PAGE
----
Public sector relocating to Chch CBD in 2016

  • Jonathan Coleman
  • Gerry Brownlee
State Services Canterbury Earthquake Recovery

About 20 government departments and agencies will be relocating into the Christchurch CBD in 2016 to support the city’s recovery.

“Today’s announcement by Prime Minister John Key is very welcome news,” says Canterbury Earthquake Recovery Minister Gerry Brownlee.

“The Government is committed to the revitalisation of Christchurch and delivering the Christchurch Central Recovery Plan. The CBD has been all but closed since the earthquakes and government agencies had to relocate across the city in temporary office space.”

“We plan to bring a total of 1700 government employees from 20 departments and agencies back into the CBD during 2016,” says State Services Minister Jonathan Coleman.  “This move will be a catalyst for more economic activity in the CBD, whether it is retail or associated businesses.”

The Government agencies are expected to move into four new buildings around the Retail Precinct.  The departmental offices will occupy about 24,000 square metres of space in the preferred buildings. The buildings will be built to at least 100 per cent of the building code.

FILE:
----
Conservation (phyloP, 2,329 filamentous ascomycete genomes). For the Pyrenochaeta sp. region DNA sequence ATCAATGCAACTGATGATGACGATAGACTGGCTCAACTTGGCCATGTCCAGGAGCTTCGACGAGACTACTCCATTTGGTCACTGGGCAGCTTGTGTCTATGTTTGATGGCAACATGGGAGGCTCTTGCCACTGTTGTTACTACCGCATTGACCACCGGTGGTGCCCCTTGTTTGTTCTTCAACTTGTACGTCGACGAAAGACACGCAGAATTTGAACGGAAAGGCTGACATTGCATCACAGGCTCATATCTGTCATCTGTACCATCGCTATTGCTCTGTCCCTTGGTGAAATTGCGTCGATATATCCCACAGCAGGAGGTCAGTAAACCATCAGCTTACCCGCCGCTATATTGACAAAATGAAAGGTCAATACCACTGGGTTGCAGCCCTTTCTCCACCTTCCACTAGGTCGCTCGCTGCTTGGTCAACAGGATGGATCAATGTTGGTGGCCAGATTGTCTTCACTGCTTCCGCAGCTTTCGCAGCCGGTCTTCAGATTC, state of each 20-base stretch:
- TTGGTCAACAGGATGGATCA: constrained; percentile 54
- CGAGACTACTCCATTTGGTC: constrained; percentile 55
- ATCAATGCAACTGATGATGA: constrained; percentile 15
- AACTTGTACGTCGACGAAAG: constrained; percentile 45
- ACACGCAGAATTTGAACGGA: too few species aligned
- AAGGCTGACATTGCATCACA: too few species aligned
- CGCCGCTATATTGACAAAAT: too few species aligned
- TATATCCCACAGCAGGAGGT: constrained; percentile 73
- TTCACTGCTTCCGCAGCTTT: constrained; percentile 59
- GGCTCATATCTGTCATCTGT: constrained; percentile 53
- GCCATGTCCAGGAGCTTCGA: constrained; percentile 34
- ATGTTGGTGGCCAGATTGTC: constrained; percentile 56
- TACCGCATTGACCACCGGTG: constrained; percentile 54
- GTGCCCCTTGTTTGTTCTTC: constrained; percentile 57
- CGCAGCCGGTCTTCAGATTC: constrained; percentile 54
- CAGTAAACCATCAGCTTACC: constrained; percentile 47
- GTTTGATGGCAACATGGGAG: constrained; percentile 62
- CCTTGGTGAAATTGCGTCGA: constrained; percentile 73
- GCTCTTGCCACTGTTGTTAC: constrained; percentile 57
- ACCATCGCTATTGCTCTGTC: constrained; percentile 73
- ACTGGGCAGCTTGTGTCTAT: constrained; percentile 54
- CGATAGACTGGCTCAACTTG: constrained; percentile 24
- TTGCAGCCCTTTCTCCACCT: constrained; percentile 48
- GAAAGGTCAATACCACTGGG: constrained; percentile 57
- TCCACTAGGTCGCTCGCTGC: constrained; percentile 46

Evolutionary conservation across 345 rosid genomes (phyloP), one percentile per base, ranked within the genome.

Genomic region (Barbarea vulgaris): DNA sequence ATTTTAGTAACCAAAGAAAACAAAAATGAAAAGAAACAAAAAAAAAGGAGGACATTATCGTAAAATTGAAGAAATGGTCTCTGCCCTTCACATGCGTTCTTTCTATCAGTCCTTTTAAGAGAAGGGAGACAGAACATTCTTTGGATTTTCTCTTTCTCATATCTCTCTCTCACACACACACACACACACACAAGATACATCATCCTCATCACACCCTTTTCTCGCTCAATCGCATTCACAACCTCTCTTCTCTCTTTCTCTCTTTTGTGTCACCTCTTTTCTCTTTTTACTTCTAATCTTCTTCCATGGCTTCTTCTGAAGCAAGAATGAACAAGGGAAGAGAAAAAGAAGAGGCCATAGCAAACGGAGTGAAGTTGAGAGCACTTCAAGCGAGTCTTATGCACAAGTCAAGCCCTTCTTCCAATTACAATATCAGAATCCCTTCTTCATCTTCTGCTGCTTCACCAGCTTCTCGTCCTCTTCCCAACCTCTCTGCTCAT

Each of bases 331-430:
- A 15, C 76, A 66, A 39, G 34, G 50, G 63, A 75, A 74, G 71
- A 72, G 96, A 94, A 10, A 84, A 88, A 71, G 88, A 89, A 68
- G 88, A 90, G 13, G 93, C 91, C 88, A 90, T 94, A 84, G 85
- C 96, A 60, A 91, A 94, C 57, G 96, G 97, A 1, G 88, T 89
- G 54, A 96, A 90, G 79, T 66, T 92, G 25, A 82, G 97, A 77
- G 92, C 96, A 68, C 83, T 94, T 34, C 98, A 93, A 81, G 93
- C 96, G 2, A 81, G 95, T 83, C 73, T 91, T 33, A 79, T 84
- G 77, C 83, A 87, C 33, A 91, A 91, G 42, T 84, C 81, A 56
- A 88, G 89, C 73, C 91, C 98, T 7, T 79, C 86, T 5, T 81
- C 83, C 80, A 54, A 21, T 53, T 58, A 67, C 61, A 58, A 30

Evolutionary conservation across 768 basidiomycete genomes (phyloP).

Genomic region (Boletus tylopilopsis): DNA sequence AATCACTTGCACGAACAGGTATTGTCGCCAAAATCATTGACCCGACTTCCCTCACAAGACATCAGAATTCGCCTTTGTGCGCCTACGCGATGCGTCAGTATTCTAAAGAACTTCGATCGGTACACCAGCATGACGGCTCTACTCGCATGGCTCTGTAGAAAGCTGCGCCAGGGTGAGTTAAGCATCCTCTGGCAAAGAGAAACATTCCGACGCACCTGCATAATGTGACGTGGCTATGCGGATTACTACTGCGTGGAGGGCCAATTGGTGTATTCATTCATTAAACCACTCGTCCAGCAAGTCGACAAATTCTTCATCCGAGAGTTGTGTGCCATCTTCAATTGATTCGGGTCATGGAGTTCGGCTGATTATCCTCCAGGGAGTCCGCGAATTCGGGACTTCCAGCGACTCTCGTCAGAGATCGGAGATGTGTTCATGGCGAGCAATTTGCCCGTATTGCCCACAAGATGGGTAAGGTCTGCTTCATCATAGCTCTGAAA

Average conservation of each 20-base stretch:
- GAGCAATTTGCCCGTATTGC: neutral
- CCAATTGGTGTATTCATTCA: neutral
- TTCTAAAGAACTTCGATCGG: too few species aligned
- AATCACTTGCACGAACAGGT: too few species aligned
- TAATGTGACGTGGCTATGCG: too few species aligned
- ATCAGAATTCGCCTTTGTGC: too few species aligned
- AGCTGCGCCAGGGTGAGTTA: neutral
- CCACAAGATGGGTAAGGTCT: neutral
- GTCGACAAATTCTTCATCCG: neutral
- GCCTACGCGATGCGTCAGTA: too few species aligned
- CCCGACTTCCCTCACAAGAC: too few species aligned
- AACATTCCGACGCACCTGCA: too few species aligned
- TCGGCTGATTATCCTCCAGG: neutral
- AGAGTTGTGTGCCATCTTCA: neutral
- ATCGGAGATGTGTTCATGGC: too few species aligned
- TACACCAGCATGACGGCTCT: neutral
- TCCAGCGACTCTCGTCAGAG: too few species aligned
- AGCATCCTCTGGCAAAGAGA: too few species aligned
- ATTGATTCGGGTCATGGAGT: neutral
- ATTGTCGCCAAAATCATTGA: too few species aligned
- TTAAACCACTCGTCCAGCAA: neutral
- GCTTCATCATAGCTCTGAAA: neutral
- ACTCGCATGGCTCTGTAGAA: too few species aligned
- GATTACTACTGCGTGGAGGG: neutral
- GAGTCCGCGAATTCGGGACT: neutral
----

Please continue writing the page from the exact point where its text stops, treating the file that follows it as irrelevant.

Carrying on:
“Negotiations over the leases are on-going with the developers of the preferred buildings, so we cannot go into more detail at this stage,” says Mr Brownlee.

The Government’s Property Management Centre of Expertise has been working with the Canterbury Earthquake Recovery Authority to meet the priorities and challenges of the re-build, and initiated the accommodation project.

“These decisions will provide greater certainty for our public service in Christchurch and the community it serves,” says Dr Coleman.

“This is a long-term solution for government office accommodation in Christchurch. It also reflects the central approach that the government is taking towards government accommodation, in contrast to how agencies previously negotiated leases in isolation.”

The departments and agencies relocating include the Ministry of Social Development, New Zealand Transport Agency, ACC, Department of Conservation, Statistics NZ, Ministry of Education, Ministry of Business, Innovation and Employment, Ministry of Health, Housing New Zealand Corporation and Department of Internal Affairs, along with a number of smaller agencies.

The Government has been advised the move will mean a total additional cost of about $90 million over 20 years, or an average of $5.6 million a year from 2016-17.